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Funding for a laser cutter granted

Discussion in 'Design and technology' started by kyber, Jun 8, 2010.

  1. Our Technology department has been granted some money to purchase a laser cutter. Had a good look around and it seems to be low cost lasers and crt lasers who have best prices. Has anyone had any recent dealings with purchasing a cutter at reasonable cost. We have around £12000.
     
  2. Our Technology department has been granted some money to purchase a laser cutter. Had a good look around and it seems to be low cost lasers and crt lasers who have best prices. Has anyone had any recent dealings with purchasing a cutter at reasonable cost. We have around £12000.
     
  3. Hi. Great news about getting that kind of funding in the current climate. I would suggest looking into the following two companies: - Technology Supplies and Techsoft (mainly as I have had plenty of contact with both companies and trust them!)
    Technology Supplies. They sell the 25W Mercury II Laser Cutter (635 x 457mm bed) for 12,450 pounds. I can vouch for this machine, as we have had the mark I version for the past 9 years, and is still going strong!
    Techsoft. They sell the TechSoft LaserCam 30W machine (660 x 495mm bed) for 13,995 pounds. Again, a very reputable company whom we have used on several occasions. Techsoft also have a smaller (410 x 280mm bed), again 30W for 11,995 pounds. Bear in mind that this one is half the size of the previous machine.
    I hope that this helps, and doesn't confuse you. Let me know if you have any more questions I might be able to help/advise you with.
    Drummerman
     
  4. Drummerman,
    Thanks for the advise. Many companues seem to be quating similar products. Most advising to use solely british based manufacturers. Company called CTR lasers are coming out around £12,000 for C150 80w, 50mm adjust height for lens 50mm. 900X1500 work area with extraction system built in. This machine is water cooled rather than air cooled.

    CAD CAM technology are coming out around 14,000, work area 500x780 with air coolant system. UK manufacturer.

    Much of a muchness really, trying to get the best watts with reasonable work area.

    Anyone had dealings with these companies??
     
  5. Kyber

    Totally convinced there is no such thing as a cheap laser. You get what you pay for. Have heard some horrendous stories. Contact Brian Cain at Solar lasers for honest advice brian@solarlasers.co.uk. Ask for a demo in your school so can test out with kids! Don't buy unless you are really satisfied that you have a reliable model that students can use (they cannot gain any credit unless they use it themselves). It should be no more complex than a printer. Ask about maintenance costs. Ask to speak to customers who have used the model in school for a period of time. Ask about training/curriculum materials - it needs to be in use straight away by Y7 up!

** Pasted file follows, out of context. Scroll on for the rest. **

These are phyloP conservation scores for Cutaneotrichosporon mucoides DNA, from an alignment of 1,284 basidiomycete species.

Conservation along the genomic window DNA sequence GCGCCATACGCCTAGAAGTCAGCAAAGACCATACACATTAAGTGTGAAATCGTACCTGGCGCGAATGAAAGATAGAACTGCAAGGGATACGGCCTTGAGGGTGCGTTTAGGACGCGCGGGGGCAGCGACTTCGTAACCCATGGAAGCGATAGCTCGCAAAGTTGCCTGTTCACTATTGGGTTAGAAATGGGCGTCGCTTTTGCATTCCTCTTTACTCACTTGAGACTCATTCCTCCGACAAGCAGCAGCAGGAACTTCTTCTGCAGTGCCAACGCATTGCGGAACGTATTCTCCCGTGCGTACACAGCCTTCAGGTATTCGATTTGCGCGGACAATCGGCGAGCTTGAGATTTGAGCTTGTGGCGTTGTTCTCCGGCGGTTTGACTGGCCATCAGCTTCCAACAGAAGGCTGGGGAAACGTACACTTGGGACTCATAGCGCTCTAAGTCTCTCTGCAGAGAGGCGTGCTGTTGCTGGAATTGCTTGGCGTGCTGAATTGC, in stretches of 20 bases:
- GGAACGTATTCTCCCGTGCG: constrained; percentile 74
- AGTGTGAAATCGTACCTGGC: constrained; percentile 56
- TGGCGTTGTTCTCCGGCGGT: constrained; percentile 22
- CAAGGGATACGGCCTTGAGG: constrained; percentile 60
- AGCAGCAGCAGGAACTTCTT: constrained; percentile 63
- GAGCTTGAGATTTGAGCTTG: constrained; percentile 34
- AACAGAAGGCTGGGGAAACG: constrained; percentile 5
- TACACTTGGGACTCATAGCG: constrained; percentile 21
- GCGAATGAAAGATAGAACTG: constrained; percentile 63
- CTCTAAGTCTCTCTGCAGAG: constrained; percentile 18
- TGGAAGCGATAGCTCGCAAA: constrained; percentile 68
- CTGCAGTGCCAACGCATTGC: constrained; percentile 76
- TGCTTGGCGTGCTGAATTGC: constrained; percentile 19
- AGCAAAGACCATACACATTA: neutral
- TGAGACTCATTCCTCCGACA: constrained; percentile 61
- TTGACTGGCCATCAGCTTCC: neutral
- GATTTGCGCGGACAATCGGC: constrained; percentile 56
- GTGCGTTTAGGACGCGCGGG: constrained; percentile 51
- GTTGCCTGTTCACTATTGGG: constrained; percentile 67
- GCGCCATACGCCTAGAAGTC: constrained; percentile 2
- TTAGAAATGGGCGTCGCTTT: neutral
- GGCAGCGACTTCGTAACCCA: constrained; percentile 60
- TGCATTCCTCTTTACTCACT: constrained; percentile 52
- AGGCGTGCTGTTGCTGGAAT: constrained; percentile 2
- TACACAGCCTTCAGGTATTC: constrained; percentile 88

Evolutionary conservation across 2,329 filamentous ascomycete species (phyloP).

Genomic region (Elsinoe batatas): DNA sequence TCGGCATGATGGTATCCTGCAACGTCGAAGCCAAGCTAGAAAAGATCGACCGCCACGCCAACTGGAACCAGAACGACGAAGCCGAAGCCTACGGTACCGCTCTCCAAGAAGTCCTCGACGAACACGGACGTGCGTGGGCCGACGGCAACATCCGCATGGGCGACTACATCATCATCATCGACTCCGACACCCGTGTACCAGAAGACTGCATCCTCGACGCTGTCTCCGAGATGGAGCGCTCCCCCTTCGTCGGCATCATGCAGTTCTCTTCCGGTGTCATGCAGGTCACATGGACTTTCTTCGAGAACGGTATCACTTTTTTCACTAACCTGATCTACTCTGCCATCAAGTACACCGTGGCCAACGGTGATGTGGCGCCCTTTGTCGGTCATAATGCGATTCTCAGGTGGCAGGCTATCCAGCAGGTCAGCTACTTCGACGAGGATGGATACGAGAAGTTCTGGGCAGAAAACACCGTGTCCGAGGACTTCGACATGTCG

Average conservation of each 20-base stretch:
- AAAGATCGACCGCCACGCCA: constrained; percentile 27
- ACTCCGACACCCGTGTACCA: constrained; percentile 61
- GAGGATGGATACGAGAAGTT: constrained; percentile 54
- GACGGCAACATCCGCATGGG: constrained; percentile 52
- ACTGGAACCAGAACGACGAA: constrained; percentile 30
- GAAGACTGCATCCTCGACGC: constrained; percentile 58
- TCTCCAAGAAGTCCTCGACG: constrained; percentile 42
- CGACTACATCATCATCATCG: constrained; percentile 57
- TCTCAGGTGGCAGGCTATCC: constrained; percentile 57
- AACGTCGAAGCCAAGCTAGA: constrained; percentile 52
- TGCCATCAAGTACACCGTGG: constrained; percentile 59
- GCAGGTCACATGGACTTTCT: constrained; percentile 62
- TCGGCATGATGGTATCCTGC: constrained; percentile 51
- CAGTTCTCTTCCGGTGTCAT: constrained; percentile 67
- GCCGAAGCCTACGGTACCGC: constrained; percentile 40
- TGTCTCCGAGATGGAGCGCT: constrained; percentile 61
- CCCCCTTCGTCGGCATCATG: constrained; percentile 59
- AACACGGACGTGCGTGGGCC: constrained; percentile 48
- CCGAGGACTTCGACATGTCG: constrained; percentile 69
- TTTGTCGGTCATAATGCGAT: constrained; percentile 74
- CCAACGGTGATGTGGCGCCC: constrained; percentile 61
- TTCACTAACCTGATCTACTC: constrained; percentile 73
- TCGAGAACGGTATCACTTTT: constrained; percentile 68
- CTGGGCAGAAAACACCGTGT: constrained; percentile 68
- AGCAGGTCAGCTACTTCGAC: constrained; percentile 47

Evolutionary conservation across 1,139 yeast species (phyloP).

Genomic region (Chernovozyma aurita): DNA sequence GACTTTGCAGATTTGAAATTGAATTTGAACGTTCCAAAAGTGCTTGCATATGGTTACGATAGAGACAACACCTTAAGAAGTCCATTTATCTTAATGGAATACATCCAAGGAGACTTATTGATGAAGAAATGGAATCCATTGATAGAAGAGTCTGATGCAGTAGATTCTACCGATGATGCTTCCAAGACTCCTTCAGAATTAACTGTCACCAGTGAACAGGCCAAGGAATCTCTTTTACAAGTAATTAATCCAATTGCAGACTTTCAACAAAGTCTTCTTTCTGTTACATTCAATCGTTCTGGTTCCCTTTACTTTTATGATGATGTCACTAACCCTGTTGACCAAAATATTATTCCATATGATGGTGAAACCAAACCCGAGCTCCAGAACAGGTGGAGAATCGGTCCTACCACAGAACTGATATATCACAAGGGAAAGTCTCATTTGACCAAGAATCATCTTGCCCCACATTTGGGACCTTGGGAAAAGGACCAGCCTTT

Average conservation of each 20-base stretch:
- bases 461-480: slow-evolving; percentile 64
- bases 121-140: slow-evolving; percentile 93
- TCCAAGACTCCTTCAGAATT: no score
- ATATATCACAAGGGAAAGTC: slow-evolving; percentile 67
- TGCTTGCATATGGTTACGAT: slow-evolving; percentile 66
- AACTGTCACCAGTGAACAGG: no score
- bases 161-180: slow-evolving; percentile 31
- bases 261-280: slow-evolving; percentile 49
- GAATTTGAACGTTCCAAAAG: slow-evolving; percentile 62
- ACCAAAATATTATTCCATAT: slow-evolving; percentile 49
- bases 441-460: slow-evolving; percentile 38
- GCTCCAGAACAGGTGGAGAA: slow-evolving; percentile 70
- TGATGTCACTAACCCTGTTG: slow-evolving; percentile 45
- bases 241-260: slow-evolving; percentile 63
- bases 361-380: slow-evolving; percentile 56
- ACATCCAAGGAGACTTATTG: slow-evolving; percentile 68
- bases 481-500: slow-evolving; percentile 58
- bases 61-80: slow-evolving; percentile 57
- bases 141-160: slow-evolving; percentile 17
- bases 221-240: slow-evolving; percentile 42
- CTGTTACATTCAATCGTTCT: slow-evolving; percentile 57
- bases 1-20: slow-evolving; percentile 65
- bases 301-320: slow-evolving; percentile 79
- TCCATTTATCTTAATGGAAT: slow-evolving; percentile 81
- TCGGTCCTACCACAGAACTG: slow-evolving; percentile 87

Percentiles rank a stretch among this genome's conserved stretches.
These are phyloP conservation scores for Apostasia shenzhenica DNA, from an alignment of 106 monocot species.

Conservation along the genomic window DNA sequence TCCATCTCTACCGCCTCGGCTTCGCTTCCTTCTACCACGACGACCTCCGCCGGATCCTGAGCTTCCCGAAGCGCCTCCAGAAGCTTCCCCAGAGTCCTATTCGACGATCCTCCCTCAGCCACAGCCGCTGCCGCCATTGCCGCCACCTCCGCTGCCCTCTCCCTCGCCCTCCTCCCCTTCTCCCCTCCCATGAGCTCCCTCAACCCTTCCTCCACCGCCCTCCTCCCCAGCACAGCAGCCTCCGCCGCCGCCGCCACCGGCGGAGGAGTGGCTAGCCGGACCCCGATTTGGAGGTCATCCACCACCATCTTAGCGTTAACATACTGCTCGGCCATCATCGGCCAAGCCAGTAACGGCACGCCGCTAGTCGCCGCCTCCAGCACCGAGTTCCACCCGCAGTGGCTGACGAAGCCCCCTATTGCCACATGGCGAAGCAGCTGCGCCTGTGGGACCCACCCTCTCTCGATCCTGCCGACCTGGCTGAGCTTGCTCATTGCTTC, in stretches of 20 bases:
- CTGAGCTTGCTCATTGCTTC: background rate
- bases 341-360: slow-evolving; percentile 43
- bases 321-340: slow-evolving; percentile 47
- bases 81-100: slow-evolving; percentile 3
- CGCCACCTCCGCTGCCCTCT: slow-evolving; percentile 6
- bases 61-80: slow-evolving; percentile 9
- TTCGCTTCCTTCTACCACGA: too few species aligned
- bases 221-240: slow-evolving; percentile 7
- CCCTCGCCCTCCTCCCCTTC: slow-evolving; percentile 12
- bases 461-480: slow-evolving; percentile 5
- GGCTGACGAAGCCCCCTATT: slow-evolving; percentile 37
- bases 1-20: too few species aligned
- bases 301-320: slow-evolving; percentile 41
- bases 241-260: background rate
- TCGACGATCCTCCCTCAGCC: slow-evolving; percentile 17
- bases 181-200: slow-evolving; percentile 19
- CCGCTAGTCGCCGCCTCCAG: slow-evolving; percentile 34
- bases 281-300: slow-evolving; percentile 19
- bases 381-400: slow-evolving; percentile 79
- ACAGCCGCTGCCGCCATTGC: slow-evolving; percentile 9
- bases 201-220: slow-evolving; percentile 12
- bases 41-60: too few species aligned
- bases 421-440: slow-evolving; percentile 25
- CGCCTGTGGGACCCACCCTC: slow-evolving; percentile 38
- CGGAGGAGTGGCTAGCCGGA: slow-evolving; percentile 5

6. You also need to check out extraction costs thoroughly. Part of the extraction drama is replacing the filter which can be a hefty extra a couple of times a year depending on usage. Can your dept. afford it? A brilliant bit of kit though with fab results, the kids love it.
     
  7. Technology supplies have been brilliant for use. maintinence costs not as bad as first predicted.
     
  8. We are currently looking at a Versalaser from either Hobarts or Solar Laser (about 16.995 so maybe a little expensive for you).
    My advice is to enqiure about servicing costs and call out charges as well as costs to replace the filters on the extraction unit.
    To 'threadjack' for a minute. Anyone have an opinion either way about the Versalaser range?



     
  9. .....oh and make sure the company you are buying from actually know about the machines and can service them. I have heard some companies (possibly techsoft and techsupplies) do not service the machine they sell.
     
  10. Technology Supplies can service their machines for a cost of 395pounds.
    I can't see anything about servicing a Techsoft machine in their catalogue. However, we haven't serviced our Mercury laser for 9 years! We have had to re-charge the laser tube once though. The price for this can vary from 2000-5000 pounds with Techsoft. I don't have the figures for TechSupplies. Another consumable for you will be the filters for the extraction system. Their prices vary quite a bit in relation to the machine you buy.
    As has been suggested in one of the previous comments, ask the companies to come and give you a demo in your school. It's free, and could give you a better understanding of what you want to buy. The pictures on a website/catalogue don't do these machines any justice at all!
    Drummerman
     
  11. Simon67

    Simon67 New commenter

    We have a Versalaser bought through Suregrave (or whatever they are caled now!) 3 years ago. Great bit of kit. Operates through a Printer driver, and once set up( doddle to do) our year 7s can use it easily - as can my HoD!
    Suregrave have been great to deal with - if occasionally slow to return calls. Good range of materials available from them as well.
    Don't know the latest costs - ours is the 30W model and will cut 6mm acrylic easily. No problems with the laser tube yet - had to replace the filters after 20months - about £300.
    DOn't know what we did before we had it!